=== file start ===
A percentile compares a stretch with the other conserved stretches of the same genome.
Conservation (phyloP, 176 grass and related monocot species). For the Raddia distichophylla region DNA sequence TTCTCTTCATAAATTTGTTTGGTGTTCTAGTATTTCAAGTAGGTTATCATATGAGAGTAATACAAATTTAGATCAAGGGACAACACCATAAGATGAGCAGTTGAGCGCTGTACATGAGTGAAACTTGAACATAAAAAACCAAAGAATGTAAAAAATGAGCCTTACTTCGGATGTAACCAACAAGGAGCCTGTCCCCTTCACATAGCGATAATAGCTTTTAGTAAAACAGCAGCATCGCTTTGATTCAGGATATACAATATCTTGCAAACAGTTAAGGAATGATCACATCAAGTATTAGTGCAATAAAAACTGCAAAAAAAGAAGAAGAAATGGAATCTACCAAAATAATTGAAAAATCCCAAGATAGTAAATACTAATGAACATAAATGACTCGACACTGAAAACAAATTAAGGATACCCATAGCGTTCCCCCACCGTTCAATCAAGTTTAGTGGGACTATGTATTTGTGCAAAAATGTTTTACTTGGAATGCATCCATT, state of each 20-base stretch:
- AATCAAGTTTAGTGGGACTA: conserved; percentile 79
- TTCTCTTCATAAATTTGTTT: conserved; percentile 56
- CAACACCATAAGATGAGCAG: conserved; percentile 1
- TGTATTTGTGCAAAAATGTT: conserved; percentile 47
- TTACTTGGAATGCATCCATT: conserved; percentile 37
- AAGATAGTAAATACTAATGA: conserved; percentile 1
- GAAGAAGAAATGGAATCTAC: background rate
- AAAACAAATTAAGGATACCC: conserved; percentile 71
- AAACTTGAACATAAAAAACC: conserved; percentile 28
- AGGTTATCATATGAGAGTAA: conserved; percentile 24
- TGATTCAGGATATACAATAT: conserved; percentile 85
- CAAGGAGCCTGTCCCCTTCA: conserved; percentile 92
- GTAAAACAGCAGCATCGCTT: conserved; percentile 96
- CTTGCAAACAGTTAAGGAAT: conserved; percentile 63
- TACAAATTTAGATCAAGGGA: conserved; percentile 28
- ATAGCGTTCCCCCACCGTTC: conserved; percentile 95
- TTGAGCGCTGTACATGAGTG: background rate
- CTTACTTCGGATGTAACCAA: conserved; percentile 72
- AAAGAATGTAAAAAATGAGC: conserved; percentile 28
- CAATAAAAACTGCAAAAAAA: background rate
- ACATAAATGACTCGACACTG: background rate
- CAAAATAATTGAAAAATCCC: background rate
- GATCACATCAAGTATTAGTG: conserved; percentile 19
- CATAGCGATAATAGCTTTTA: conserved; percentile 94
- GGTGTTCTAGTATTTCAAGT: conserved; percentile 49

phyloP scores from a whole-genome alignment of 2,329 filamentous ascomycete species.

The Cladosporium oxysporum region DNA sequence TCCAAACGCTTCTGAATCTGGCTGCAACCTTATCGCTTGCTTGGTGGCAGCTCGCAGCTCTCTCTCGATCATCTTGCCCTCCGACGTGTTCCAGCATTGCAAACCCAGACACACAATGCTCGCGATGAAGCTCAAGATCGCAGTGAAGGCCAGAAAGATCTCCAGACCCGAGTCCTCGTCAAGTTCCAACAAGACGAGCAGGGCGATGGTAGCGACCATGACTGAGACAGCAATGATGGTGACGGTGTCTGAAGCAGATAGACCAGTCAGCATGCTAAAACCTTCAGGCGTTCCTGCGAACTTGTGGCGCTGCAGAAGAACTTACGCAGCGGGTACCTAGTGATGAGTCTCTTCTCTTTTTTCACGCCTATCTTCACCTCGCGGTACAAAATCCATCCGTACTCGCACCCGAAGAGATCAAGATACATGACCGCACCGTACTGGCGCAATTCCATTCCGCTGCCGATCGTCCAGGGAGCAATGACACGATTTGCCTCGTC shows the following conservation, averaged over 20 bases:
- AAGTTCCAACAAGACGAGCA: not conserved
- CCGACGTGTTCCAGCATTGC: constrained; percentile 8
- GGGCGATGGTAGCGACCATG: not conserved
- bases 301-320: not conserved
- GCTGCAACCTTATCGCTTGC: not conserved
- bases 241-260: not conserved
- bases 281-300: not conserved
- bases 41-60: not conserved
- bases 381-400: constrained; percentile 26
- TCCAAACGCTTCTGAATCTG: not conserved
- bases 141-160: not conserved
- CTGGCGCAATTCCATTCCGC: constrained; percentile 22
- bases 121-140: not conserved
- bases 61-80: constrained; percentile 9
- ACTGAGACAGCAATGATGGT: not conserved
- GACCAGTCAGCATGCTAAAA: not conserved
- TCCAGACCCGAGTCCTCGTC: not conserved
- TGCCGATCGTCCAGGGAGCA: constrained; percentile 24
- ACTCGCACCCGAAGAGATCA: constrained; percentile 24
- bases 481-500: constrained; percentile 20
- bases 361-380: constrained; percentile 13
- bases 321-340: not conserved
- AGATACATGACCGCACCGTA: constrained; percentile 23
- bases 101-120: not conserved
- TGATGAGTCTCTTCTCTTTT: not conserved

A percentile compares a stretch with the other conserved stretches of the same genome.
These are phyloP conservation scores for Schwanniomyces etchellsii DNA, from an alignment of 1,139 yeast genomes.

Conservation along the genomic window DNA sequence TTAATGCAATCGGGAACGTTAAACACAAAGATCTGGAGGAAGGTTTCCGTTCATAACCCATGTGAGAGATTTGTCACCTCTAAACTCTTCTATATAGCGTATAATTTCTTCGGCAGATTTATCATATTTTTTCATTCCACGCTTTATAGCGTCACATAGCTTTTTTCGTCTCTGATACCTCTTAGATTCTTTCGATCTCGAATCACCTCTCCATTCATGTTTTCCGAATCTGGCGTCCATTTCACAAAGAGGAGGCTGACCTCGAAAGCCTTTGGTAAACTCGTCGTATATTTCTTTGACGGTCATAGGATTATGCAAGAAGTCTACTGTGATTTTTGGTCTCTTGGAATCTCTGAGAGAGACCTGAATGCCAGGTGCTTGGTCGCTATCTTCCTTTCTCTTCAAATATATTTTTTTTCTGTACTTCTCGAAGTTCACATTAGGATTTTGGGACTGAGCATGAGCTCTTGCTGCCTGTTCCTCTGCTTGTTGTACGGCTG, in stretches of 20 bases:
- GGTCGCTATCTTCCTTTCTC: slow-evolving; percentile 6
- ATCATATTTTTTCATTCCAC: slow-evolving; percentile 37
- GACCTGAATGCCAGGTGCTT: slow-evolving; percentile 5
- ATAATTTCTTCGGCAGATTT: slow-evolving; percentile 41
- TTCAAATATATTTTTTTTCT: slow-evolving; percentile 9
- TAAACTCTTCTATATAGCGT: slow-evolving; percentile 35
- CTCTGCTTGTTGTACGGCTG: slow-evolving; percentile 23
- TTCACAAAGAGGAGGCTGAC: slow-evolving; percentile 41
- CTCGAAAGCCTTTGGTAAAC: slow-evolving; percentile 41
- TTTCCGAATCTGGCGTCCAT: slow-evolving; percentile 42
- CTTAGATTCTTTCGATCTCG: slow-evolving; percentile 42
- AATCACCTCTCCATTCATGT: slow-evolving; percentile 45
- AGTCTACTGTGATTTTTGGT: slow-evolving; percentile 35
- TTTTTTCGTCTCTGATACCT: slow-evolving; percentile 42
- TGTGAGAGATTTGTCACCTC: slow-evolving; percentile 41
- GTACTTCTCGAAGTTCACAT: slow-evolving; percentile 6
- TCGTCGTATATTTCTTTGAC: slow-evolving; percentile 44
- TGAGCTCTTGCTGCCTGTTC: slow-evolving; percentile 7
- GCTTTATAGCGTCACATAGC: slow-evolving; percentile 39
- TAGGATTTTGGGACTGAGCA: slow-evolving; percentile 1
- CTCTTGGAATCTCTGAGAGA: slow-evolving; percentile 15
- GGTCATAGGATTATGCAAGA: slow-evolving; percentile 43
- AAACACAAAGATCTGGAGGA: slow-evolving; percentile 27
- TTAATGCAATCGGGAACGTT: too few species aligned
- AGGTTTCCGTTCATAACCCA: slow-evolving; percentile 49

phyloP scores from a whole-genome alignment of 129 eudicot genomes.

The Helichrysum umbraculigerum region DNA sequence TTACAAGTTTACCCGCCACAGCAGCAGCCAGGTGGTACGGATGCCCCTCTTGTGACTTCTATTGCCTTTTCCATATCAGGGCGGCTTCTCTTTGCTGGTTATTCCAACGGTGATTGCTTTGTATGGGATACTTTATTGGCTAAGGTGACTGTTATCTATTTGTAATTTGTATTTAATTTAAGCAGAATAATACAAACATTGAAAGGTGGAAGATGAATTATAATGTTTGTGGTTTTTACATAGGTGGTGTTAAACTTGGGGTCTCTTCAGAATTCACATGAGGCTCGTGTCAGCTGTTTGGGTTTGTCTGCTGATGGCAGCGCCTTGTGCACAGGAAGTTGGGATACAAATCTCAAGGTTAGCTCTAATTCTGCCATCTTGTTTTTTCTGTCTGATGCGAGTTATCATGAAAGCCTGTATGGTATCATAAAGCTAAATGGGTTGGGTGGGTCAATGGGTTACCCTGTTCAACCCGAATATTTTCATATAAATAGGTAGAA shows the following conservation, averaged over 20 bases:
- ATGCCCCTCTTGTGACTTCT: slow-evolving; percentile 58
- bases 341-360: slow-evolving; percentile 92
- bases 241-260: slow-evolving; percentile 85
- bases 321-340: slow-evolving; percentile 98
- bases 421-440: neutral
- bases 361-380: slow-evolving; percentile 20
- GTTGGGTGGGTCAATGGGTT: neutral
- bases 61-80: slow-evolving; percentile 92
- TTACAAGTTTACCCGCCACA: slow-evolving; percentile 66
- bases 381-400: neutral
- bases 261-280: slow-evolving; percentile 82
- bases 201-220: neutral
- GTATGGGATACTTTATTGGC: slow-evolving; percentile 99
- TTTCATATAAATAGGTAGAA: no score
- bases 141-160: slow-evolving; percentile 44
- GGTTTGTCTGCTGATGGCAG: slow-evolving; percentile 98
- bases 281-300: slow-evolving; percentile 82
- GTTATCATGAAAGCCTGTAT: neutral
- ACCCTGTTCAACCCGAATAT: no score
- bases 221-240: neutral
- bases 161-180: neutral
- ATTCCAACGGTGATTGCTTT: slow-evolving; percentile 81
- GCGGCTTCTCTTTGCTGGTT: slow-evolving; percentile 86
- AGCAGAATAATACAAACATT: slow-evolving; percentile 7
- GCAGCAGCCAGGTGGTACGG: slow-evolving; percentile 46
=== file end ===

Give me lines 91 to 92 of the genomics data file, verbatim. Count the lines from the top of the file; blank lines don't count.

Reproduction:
- GTTGGGTGGGTCAATGGGTT: neutral
- bases 61-80: slow-evolving; percentile 92